As the rest of the workforce re-enters the workplace, essential employees who are working on-site will be at further risk of contracting COVID-19. What extra steps are being taken to ensure essential employees are safe? As well, organizations must train back-up should essential employees fall ill during the first wave of the pandemic or during a possible resurgence of the disease. The COVID-19 pandemic has highlighted a greater need for organizations to adopt new practices to build contingency skill matrices, deeper succession plans beyond the executive suite, fast employee onboarding, and training.
Technology readiness will help reduce friction points in the event that regular work arrangements are disrupted. With the health pandemic, we saw a mass shift to remote work, and now we’re seeing many companies extending remote work policies going forward. In their business continuity plans, companies should understand the infrastructure required to limit technical risk during transitional periods.
Having a business continuity program in place will help organizations mitigate risk and lower the impact of disruption to business continuity of emerging risks more seamlessly and effectively.
A recently published paper from the Center for Infectious Disease Research and Policy (CIDRAP) states that false reassurances can backfire. Even when the news itself is negative, candor when communicating company updates will help employees feel well-informed which can build trust.
As part of an effective business continuity plan, organizations will need to take into account the process in which information such as company updates will be disseminated across the workforce. While the type of crisis will depend on a case-by-case basis, a global crisis such as a pandemic will require a global action plan.
Many employees may not be comfortable returning to the workplace, in which case organizations will need a plan in place to allow for extended remote working arrangements until employees feel safe returning.
During a crisis, employee mental health can suffer as the workforce may experience increased stress from economic uncertainty, caring for sick family members, fear of contagion, and more. Here are a few ways organizations can support the mental well-being of employees as a key part of their business continuity plans.
As COVID-19 continues to evolve, organizations are realizing that employee engagement is a critical part of business continuity. During a crisis, organizations need to focus extra effort on tailoring employee experiences to meet the evolving needs of the workforce and drive engagement. According to experts, a crisis presents opportunity to transform engagement strategies to improve productivity and business performance.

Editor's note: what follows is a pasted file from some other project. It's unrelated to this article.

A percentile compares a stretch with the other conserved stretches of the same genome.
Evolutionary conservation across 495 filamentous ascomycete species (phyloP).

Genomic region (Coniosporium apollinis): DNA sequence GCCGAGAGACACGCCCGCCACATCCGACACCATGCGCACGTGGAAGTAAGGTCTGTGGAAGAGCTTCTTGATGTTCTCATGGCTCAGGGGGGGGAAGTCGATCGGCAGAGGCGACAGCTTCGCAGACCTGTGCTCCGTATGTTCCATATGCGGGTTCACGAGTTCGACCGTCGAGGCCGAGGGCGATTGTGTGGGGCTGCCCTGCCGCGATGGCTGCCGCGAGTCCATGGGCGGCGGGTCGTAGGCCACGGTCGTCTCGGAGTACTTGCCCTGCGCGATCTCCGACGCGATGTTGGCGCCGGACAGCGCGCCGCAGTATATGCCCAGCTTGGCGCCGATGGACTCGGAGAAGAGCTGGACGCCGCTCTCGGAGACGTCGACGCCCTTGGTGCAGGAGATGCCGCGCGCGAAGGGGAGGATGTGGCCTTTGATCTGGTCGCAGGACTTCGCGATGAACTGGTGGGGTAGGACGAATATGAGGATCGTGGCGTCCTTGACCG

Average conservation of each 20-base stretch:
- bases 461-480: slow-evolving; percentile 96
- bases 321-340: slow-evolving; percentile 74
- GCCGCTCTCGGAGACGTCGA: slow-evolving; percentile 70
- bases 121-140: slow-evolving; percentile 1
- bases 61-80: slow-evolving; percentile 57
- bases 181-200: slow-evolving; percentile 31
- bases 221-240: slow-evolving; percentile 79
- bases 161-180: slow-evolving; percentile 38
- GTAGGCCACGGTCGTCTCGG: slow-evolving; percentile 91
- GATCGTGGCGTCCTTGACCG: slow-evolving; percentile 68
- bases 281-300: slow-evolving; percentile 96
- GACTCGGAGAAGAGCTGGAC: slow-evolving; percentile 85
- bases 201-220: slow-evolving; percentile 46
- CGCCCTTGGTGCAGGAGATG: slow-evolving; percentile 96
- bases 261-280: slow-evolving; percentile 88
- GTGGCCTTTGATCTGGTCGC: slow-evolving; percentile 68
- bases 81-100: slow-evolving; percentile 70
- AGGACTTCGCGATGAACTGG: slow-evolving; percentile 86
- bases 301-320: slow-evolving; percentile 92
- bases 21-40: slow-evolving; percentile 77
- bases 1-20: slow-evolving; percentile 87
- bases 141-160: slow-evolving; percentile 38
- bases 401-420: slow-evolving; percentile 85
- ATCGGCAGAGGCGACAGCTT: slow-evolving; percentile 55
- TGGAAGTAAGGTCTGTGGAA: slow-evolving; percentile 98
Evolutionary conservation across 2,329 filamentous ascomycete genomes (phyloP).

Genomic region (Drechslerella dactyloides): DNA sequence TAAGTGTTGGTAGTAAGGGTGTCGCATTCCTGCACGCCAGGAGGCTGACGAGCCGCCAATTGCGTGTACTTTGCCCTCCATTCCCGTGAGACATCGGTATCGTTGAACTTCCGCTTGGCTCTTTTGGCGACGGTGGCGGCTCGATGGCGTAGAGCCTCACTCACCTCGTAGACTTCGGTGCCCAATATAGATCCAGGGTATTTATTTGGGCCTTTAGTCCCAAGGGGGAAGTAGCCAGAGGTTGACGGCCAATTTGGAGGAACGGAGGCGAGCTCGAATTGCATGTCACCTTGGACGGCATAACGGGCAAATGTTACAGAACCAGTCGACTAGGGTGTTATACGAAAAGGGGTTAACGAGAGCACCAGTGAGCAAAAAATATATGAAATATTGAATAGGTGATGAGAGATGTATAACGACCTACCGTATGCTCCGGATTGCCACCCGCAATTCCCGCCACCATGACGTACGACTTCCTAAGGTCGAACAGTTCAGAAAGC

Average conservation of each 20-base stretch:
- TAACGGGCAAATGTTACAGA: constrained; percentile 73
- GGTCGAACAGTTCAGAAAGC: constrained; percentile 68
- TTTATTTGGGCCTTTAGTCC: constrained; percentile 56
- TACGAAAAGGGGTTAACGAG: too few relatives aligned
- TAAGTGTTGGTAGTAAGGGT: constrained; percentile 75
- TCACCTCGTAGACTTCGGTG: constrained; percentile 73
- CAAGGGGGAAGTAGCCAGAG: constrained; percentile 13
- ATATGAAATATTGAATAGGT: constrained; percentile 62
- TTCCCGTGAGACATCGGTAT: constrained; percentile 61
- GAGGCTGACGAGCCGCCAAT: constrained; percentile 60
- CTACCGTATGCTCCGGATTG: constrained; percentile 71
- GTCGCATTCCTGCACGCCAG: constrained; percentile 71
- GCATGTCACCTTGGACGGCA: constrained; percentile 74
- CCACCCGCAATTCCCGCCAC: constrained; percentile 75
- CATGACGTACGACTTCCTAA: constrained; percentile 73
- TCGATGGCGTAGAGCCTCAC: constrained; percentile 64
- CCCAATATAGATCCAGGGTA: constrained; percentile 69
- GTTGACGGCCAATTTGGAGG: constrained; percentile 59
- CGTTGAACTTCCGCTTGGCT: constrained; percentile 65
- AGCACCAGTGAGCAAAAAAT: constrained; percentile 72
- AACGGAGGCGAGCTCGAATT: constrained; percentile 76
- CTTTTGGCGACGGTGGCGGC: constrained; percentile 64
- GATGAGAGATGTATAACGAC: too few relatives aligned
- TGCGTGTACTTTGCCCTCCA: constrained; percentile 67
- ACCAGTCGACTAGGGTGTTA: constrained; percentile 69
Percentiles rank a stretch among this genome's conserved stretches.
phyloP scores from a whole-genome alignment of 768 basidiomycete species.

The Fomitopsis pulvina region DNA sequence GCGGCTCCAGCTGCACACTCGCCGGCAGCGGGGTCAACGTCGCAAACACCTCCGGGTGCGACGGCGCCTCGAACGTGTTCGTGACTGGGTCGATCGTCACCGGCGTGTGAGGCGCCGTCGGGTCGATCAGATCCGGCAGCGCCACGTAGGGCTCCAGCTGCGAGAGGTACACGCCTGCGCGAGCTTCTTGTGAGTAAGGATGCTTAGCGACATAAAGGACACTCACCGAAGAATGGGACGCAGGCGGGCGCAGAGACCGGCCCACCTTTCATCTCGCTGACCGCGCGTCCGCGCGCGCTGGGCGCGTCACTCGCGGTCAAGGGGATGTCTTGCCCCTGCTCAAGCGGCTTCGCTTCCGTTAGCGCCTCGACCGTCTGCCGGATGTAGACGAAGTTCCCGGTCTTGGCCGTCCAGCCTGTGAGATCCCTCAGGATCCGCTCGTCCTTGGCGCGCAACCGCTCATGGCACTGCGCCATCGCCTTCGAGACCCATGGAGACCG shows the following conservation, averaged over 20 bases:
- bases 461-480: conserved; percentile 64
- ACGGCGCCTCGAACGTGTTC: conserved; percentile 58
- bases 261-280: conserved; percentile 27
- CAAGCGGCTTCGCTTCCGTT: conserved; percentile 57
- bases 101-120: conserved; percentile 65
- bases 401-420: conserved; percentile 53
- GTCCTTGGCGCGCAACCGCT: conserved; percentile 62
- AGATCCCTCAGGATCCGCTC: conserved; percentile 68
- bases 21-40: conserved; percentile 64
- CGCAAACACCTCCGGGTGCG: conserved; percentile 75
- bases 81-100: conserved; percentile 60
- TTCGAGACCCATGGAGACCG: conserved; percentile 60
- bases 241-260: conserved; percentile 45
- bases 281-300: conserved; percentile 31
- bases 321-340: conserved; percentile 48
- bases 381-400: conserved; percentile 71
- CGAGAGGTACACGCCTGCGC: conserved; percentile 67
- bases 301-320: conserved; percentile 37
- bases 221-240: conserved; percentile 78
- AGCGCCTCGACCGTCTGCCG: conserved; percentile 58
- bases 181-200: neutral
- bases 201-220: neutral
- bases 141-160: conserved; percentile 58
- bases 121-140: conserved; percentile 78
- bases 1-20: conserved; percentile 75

Organizations will need to set up systems to collect employee feedback and foster two-way communication between leadership and all other levels of employees across the organization. This will help build trust as well as identify any problem areas that organizations will need to respond to. Incorporating methods of gathering employee feedback such deploying a remote work benchmark survey will help organizations better understand how employees are coping with the transition. As well, organizations should also have the right technology in place to provide managers with real-time data from surveys so they can identify trends and build specific action plans to respond accordingly.
The impact the pandemic has had on businesses and their workforce will be long-lasting. The majority of CFOs expect their company to take at least three months to recover once the virus recedes. Even after companies get back to speed, organizations should not expect to return to a pre-pandemic state. Employees will have different needs and expectations, customers will have different purchasing behaviours, and suppliers will be playing catch-up. COVID-19 has set a new preparedness benchmark in which organizations will need to continuously adapt and evolve their strategies to better prepare for future risks. Without the right technology and processes in place to mobilize, reskill, schedule, and pay employees, organizations will find it harder to recover after a crisis has passed.
Prior to COVID-19, cloud computing had seen mainstream adoption, with the vast majority of businesses opting to transition one or more of their critical businesses functions to cloud software. Today, cloud technology plays a fundamental role in any business continuity plan. Organizations can consider alternatives to on-premise solutions and move to cloud human capital management technology. This will help centralize workforce data and insights and maintain up-to-date information that organizations can access when needed. This type of technology can also help organizations intelligently schedule, pay, train and reskill their workforce to better support business continuity as well as gain the momentum needed to thrive post-crisis.